Am I my uncle’s keeper?
Henry’s son, Jeffrey, is trying to implement a Quality Program in his business and finds his Uncle Harry (his father’s brother) is an obstacle. Henry cannot understand his son’s inability to accept Harry unconditionally.


Does punctuality really matter?
Dad wants to plan for retirement and sees his son’s lack of punctuality as evidence that he is not ready to “take over” the business. Richard and his father need to understand the dynamics and agree on a plan to evaluate Richard’s knowledge and attitude and train him for transition.


When the heir apparent may not be so
Professional advisors are concerned about the future leadership of a family business client and individually reluctant to confront the principals, so they team together to deliver the message.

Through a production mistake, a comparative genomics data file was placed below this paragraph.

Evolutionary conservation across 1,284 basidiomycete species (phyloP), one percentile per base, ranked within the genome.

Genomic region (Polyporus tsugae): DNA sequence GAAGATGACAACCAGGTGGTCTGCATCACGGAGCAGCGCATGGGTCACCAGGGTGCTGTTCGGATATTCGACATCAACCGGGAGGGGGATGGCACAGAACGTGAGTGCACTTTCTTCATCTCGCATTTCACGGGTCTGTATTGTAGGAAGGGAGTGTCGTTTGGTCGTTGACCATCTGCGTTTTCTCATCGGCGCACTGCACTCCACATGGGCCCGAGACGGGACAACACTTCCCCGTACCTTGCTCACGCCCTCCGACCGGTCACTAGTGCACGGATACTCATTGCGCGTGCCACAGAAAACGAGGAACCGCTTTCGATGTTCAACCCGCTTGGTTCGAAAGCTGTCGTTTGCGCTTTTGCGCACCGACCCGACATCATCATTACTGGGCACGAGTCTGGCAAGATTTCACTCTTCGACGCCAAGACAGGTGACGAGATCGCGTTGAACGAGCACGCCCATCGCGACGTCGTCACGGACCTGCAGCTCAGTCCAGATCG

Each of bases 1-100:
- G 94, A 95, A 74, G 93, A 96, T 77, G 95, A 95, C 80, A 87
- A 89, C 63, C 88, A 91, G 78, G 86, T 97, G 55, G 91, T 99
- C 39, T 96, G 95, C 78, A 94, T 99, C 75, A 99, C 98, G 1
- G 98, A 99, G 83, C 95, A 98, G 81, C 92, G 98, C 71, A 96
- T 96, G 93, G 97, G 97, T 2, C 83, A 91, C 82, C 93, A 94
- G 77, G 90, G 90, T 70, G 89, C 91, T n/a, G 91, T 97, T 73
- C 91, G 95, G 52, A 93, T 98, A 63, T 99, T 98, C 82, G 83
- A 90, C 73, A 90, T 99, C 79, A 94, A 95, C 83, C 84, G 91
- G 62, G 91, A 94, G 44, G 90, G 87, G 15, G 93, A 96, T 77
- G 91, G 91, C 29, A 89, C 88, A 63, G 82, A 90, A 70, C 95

When spouses’ expectations don’t match
As Alan starts his estate and succession planning, his wife’s previously silent desire for a role in the business comes to the fore.


When “mothering” is not mom’s proper role
Stan feels “picked on” by his older brother and seeks support from Mom to help his cause, reliving patterns of behavior from a generation past. Mom wisely resists and encourages Stan to speak directly with his brother.


Whose family comes first?
Raymond, his father and brother earn equal salaries. But Raymond’s wife believes her husband should have more compensation to reflect his hard work, long hours, and the needs of their children.


When “for better or worse” becomes worse
Martin develops a relationship with an employee, Ellen. As Martin struggles to make a decision whether or not to leave his wife, his relationship with Ellen takes a toll on the family business, especially on co-worker daughter, Margie.